Partner program to end

Queen’s-Blyth Worldwide announces it will discontinue this year

Queen’s-Blyth exchange program has seen low enrolment since 2011.
Queen’s-Blyth exchange program has seen low enrolment since 2011.

After a three-year trial run, the Queen’s-Blyth Worldwide (QBW) program, which allows students to complete University credits abroad, will not continue after 2014.

QBW was created in 2011 when Queen’s decided to collaborate with Blyth Education, a program that allows high school students to study abroad. The program also offers private schooling on its high school campuses in Ontario.

Alan Harrison, provost and vice-principal (academic), said low enrolment numbers led to the decision to discontinue the program beyond the pilot period.

“Enrolment was lower than anticipated and consequently the program failed to meet financial projections,” he said to the Journal via email. Students participating in QBW are offered three-week study sessions in May or June, where they have a choice of course and location.

For 2014, the destinations of Italy, Spain, Costa Rica and France have been offered. Queen’s professors accompany the groups to teach the courses. Each program costs approximately $4,500 to $6,000, excluding extra living costs.

A typical single term, or full-year exchange costs a student their Queen’s tuition, plus additional flight, lodging, food and transportation costs.

Enrolment for the last two years averaged about 116 students, Harrison said. However, efforts were made to promote the program, Harrison added. Information sessions are currently offered at UBC, York, Laurier and Western among others.

Harrison said many exchange options still exist for students for 2015 and beyond, including the Bader International Study Centre in the U.K.

“Queen’s continues to offer … a robust exchange program incorporating agreements with 148 institutions in 46 countries worldwide,” he said.

Controversy arose Oct. 2012 when several Queen’s faculty members contributed to an opinions piece published in the Journal. The article criticized the program for being ethically unsound and encouraging the privatization of education.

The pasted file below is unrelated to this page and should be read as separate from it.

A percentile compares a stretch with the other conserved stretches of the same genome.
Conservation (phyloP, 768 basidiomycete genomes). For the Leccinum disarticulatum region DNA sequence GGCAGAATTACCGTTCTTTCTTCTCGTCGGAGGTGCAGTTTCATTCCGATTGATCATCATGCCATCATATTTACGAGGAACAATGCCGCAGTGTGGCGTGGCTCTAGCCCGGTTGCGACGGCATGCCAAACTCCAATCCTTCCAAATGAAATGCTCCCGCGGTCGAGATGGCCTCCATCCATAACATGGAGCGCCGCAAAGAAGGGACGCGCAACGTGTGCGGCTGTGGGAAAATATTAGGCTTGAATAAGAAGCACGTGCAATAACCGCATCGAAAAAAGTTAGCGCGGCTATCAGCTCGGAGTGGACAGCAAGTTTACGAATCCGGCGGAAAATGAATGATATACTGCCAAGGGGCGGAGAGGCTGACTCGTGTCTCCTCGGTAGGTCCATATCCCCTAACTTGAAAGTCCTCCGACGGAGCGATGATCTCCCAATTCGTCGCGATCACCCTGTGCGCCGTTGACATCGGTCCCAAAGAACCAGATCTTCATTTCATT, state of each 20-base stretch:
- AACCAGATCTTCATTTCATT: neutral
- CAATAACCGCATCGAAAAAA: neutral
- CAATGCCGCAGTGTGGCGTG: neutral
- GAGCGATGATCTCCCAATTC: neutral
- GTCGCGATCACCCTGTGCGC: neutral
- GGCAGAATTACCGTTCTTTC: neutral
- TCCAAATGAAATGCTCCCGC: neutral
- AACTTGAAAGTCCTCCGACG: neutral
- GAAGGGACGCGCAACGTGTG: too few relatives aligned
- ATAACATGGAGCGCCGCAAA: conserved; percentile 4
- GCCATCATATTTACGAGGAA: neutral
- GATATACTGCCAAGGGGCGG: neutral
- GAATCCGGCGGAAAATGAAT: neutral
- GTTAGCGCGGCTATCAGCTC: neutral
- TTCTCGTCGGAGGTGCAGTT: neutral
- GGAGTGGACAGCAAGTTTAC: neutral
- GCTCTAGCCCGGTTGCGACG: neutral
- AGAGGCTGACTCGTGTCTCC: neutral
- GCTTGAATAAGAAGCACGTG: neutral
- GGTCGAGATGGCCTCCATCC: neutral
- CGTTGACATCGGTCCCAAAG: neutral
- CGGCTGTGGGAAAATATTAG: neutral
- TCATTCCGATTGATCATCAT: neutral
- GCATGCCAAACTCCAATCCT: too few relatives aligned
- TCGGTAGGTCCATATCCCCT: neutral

Professor David McDonald of the Global Development Studies department led the faculty effort to publish the critique in the Journal.

The article called for the cancellation of the program, and to pursue more in-house international programs.

McDonald said his feelings about QBW are the same as they were in 2012.

“The pedagogy of the courses were really problematic,” he said. “It was basically a kind of tourism with a Queen’s course attached to it.”

What was most problematic was lack of an ethical consideration when bringing students to the Global South, due to belittlement of other cultures in program descriptions, McDonald added.

“The courses that were going to be offered in Africa, Asia and Latin America just seemed to reinforce colonial stereotypes,” he said.

He said the form of education that Blyth promotes is inappropriate for Queen’s.

“[QBW] was just a form of privatization. Education should be public, and publicly accessible,” he said. “The fact that some of these courses were over $8,000 made the program out of reach for a majority of students.” He recommended that the University invest in in-house programs that are public and ethical.

“We’ve done internationalization at Queen’s in a very ad hoc kind of way, so we need … to develop a meaningful notion of internationalization,” he said.

McDonald added that he feels the University listened to his concerns and the concerns of other faculty members.

Kathryn Gibbons, who works as a student representative for QBW at Queen’s, said she was surprised that the program isn’t continuing, as it gives students another exchange option.

“Blyth programs are more accessible for people who need to work in the summer, because you’re only gone for one month,” she said.

Gibbons, ArtSci ’16, added that it can be difficult for programs to take off.

“It’s the way it goes. It was a newer program, so it takes time to build up a customer base,” she said. “It was just a test run.”

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